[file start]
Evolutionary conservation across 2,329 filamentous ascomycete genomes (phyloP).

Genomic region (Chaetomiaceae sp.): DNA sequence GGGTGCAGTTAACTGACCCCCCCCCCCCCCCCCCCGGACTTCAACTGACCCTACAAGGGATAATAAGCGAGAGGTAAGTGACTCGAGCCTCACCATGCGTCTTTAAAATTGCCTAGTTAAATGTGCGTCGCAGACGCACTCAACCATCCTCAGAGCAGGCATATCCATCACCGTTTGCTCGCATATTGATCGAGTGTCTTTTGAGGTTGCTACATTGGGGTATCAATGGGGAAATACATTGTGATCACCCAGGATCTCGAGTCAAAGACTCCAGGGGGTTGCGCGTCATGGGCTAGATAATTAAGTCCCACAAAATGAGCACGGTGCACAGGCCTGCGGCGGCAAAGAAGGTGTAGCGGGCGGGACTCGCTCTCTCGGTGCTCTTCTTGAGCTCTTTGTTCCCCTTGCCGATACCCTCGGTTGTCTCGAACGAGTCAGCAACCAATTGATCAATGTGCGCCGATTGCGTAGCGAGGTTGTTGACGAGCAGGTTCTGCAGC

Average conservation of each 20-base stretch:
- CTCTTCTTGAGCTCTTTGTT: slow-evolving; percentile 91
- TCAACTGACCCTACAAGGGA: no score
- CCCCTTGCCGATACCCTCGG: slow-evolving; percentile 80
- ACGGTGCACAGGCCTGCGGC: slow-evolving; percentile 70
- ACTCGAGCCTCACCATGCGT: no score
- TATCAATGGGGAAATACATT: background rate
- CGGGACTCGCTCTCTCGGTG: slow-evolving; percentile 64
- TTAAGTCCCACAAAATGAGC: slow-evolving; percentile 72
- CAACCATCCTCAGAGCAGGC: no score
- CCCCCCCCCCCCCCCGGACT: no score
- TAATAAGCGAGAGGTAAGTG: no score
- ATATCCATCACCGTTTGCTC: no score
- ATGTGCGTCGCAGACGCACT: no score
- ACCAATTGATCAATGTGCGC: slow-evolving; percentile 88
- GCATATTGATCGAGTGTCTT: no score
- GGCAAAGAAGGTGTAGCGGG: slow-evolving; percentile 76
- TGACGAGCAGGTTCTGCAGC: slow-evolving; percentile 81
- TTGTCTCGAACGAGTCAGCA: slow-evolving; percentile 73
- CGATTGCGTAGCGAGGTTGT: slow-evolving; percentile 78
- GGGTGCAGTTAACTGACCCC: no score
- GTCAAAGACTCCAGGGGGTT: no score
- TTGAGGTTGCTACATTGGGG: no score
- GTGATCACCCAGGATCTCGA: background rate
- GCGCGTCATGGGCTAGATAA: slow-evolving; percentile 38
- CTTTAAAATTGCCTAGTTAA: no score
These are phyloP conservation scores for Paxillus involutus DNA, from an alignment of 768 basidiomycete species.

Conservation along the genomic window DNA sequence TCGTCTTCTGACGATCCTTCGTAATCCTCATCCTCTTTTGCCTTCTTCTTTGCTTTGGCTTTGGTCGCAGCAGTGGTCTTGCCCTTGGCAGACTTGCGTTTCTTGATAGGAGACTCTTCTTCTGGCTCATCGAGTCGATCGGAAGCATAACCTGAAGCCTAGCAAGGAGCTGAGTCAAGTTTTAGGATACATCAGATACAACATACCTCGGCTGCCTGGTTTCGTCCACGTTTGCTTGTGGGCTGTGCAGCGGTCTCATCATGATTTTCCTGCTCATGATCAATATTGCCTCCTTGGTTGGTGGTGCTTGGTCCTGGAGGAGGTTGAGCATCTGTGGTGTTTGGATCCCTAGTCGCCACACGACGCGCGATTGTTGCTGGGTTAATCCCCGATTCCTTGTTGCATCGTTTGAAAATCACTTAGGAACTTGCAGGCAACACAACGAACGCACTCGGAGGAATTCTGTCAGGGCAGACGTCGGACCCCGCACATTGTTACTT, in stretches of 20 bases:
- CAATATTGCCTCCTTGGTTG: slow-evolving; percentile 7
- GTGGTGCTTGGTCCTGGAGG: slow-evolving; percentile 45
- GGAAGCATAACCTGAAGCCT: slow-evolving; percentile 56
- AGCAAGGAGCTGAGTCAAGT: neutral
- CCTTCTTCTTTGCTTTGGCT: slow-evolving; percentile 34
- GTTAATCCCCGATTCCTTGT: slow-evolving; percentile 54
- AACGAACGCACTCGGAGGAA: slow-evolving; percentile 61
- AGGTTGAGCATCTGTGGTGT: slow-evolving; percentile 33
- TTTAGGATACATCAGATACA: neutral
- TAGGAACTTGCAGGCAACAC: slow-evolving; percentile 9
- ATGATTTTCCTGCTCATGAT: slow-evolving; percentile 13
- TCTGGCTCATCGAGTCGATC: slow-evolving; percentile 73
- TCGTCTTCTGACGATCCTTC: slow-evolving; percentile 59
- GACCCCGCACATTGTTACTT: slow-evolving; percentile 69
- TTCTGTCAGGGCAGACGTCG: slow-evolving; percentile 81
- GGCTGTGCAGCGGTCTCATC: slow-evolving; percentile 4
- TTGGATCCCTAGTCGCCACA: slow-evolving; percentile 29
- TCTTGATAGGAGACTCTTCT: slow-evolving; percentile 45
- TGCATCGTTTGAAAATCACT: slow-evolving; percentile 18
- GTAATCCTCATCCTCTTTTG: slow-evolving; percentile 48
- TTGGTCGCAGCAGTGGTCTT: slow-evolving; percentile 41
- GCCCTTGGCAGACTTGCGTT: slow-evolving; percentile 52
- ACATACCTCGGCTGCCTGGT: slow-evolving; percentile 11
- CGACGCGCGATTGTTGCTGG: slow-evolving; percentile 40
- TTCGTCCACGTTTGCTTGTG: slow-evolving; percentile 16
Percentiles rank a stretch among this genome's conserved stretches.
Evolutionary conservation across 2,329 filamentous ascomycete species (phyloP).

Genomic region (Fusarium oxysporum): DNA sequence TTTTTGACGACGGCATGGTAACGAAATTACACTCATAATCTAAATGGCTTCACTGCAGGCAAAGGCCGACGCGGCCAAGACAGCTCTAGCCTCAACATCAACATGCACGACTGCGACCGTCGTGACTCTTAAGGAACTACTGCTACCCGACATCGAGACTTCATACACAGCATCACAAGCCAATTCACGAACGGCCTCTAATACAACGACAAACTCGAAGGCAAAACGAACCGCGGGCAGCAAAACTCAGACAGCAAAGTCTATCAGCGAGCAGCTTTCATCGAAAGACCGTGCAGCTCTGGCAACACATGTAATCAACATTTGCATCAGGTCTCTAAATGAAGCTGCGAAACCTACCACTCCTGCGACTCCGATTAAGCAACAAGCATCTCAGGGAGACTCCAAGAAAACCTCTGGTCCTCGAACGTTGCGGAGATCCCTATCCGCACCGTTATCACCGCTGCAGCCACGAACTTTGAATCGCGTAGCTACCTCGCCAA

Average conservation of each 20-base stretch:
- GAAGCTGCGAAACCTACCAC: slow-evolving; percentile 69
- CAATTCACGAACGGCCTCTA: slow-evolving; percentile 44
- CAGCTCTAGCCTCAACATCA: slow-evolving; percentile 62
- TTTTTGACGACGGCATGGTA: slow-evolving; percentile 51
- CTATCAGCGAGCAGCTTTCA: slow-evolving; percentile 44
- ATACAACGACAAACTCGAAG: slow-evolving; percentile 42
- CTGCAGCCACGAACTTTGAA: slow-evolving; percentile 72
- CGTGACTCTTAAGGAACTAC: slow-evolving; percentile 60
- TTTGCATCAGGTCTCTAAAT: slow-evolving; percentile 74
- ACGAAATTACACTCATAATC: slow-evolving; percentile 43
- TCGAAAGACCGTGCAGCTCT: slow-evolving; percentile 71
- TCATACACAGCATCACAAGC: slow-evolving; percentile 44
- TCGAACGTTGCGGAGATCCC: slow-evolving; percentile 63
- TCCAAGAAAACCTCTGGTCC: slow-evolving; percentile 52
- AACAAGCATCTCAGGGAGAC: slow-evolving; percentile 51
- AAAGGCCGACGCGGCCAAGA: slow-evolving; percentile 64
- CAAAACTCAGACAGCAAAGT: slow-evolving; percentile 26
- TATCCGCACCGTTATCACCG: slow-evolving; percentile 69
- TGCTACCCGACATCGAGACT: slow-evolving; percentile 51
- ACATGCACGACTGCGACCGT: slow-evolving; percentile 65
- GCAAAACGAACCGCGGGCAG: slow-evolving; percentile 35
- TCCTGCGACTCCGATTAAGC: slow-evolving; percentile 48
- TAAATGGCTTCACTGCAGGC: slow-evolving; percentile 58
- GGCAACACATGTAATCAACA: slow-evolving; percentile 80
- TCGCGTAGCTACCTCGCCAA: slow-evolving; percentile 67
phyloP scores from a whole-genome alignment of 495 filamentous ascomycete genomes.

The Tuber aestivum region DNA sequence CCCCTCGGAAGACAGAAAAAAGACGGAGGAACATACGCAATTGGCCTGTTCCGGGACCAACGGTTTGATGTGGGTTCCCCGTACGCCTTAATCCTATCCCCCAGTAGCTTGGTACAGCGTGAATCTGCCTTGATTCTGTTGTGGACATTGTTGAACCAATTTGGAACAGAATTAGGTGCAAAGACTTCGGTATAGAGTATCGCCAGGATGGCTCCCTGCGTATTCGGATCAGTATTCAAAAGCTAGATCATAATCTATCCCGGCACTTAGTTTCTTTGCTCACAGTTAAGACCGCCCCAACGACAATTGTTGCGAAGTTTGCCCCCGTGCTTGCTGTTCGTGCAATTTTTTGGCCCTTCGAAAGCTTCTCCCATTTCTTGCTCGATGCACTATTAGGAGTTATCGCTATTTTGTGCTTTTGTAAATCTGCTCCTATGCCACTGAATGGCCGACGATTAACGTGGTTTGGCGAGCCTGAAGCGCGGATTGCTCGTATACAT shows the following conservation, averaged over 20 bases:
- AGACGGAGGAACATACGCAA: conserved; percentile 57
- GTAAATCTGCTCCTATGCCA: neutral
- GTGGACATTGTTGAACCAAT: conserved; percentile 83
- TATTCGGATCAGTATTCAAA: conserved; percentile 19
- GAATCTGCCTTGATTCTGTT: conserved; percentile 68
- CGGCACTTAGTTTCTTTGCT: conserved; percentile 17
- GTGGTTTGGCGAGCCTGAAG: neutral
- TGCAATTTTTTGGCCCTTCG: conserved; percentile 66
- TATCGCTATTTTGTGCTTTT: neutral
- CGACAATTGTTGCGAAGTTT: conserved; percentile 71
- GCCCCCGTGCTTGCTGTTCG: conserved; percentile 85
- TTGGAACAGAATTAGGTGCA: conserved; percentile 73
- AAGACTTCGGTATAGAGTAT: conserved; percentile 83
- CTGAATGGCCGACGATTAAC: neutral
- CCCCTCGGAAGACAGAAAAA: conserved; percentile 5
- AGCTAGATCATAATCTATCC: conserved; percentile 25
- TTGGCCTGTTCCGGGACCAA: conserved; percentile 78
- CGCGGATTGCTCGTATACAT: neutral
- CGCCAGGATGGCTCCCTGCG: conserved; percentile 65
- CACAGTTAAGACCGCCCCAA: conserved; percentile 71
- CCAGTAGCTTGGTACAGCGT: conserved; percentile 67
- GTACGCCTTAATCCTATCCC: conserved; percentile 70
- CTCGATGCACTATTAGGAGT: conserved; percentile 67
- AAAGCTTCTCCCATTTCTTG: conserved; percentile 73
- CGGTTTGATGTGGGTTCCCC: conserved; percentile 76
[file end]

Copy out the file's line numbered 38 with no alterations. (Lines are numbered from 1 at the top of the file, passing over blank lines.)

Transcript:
- AGGTTGAGCATCTGTGGTGT: slow-evolving; percentile 33